Police shot dead two people Wednesday while seeking to foil a political rally in a remote part of Uganda, an opposition official said, amid rising tensions over attempts to extend the longtime president’s rule.
A campaign event in the southwestern town of Rukungiri turned violent when police blocked hundreds of opposition supporters from entering a stadium, said Ingrid Turinawe, the mobilization secretary of the Forum for Democratic Change party.
“As soon as we arrived they started shooting,” she said.
Police used tear gas and live ammunition to disperse the crowd, but people lingered and eventually forced the police to flee, she said.
A Ugandan police spokesman did not answer calls for comment.
Opposition leaders are trying to mobilize against efforts to remove an age barrier in the constitution that prevents 73-year-old President Yoweri Museveni from extending his rule when his current term expires in 2021.
The constitution bars anyone who is 75 or older from contesting the presidency.
The United States is urging Uganda’s government to protect basic freedoms “without fear of intimidation,” and Amnesty International says authorities “must end their absurd attempts to silence people opposed to scrapping the presidential age limit.”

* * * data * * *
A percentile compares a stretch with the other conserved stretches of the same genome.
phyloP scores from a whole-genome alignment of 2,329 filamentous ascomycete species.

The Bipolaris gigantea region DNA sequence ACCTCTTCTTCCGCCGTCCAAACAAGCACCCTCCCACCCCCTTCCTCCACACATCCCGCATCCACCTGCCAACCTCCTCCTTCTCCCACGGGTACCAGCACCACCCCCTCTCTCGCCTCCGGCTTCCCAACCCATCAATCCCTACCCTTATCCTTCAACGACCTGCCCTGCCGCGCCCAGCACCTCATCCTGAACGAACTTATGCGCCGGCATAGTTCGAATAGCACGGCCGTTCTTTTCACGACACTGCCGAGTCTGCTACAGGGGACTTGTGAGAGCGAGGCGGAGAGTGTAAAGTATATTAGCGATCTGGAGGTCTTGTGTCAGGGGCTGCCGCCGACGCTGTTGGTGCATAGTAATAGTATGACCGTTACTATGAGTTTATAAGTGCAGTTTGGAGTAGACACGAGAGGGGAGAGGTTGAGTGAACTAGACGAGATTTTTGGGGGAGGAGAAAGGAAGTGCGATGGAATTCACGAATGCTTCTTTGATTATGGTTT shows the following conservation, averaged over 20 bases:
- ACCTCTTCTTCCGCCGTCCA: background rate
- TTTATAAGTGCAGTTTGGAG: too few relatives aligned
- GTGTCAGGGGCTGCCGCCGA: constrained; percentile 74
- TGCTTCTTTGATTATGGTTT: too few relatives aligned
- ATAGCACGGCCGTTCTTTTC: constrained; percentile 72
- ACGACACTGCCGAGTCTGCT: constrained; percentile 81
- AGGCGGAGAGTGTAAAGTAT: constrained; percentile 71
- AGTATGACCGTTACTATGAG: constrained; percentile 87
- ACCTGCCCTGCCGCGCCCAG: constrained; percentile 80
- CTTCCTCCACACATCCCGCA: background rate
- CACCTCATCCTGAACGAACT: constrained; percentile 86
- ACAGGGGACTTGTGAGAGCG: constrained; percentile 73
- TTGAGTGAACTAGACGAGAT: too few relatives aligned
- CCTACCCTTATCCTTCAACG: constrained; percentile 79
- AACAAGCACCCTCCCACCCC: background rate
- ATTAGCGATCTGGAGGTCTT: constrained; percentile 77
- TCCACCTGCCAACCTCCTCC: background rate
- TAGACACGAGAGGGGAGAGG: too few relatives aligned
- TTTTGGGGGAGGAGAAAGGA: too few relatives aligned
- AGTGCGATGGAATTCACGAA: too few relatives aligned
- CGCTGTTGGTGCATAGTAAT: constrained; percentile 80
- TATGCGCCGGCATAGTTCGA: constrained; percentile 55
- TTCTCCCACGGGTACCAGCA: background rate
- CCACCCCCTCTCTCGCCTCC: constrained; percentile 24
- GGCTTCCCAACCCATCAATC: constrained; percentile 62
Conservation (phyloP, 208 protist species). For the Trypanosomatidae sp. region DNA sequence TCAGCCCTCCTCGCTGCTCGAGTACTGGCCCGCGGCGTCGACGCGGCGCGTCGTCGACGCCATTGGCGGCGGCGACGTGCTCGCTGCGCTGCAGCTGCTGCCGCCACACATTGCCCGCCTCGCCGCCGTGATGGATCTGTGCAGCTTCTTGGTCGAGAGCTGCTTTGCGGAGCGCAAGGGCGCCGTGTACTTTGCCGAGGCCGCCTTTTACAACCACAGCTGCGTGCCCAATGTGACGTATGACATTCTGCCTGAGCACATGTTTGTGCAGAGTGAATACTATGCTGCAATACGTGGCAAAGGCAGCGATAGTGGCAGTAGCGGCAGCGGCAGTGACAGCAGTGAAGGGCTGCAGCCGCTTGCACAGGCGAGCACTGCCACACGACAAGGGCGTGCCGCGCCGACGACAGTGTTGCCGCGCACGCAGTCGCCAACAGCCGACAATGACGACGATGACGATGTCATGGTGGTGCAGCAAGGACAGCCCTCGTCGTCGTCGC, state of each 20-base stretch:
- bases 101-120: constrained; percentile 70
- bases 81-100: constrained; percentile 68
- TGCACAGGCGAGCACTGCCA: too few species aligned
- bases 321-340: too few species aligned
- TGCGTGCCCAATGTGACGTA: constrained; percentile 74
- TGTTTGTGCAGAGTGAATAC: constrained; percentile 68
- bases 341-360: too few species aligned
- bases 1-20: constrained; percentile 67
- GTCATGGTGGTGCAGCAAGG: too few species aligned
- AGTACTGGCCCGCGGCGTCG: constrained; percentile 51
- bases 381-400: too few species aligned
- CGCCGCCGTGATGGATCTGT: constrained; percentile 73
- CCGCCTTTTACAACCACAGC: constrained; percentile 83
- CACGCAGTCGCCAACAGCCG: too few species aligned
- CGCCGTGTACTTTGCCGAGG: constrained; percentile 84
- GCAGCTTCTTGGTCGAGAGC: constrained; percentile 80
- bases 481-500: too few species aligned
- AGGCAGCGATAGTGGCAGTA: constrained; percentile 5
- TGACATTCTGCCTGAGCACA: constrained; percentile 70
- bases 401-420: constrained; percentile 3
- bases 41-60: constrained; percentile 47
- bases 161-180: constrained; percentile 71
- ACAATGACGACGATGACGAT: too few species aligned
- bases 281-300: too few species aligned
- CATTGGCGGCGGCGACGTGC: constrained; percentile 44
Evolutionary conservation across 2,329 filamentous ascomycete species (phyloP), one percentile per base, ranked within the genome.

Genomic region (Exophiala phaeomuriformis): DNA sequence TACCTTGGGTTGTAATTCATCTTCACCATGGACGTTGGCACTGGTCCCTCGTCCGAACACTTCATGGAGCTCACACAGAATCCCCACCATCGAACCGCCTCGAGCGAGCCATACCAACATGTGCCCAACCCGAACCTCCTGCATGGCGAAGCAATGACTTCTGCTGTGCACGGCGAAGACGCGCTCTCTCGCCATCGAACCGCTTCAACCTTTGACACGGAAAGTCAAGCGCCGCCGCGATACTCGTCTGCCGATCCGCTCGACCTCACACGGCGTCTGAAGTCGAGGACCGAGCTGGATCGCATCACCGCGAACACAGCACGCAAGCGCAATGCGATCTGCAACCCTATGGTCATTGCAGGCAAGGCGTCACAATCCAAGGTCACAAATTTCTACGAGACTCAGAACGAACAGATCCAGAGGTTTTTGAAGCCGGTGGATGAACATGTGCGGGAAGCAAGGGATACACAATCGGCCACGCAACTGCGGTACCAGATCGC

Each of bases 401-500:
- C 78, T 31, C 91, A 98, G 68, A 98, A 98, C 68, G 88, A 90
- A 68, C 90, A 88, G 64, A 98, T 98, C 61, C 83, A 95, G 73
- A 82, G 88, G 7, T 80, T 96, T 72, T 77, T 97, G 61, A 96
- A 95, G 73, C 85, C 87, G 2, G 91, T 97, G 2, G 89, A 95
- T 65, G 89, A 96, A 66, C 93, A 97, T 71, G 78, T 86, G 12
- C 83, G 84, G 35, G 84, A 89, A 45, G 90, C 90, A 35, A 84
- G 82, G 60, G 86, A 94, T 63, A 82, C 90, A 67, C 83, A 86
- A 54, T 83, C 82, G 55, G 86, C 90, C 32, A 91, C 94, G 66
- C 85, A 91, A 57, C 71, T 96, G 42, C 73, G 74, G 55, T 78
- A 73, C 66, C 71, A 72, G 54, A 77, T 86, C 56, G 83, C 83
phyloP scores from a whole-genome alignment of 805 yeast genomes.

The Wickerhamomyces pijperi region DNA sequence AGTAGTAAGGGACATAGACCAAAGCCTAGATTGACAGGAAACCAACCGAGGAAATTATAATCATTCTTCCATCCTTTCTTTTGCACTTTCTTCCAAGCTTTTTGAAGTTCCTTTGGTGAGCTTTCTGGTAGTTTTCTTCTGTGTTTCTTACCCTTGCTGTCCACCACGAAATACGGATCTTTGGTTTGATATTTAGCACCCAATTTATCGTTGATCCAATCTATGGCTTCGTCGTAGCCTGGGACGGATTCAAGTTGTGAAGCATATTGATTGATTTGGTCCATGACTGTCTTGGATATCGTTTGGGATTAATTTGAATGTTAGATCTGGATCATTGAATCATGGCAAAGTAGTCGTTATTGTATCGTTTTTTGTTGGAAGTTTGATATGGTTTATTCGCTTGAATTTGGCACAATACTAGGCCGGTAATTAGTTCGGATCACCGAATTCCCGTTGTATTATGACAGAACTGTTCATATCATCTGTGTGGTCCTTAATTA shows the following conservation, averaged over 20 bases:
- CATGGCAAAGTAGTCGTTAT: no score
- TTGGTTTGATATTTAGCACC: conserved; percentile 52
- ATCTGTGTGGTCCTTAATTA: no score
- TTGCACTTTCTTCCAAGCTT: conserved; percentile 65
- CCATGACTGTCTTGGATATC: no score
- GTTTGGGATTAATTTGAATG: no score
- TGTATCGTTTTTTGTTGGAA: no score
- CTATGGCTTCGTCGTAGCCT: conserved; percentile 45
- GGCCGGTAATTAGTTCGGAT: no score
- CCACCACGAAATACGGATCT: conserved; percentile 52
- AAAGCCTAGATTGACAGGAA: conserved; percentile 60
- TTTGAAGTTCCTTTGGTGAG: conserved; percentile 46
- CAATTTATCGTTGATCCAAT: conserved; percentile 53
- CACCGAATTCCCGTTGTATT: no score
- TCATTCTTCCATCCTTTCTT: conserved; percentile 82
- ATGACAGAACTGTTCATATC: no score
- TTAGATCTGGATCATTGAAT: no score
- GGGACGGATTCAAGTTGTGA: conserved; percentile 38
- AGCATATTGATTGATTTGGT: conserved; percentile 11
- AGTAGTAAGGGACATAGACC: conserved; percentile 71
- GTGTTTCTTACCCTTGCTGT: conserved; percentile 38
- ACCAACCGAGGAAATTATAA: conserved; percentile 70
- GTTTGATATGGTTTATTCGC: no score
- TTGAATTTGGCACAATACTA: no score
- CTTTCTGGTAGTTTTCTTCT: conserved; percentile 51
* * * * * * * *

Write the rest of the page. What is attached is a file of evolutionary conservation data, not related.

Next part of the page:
Museveni, a U.S. ally on regional security, took power by force in 1986 and was re-elected last year in a poll marred by allegations of fraud and voter intimidation.
Although Museveni warned in the past that Africa’s problem was leaders “who want to overstay in power,” he has since said he was speaking about leaders who were not elected.
Uganda’s ruling party enjoys an overwhelming majority in the national assembly and the bill to remove the age barrier is expected to pass despite the spirited efforts of opposition leaders, who wear red bandanas as a sign of what they call their resistance to Museveni’s long rule.
There are no term limits in Uganda’s constitution, one of the reasons that critics see the age barrier as a measure against any attempts at a life presidency.
Uganda has not seen a peaceful transfer of power since independence from Britain in 1962.
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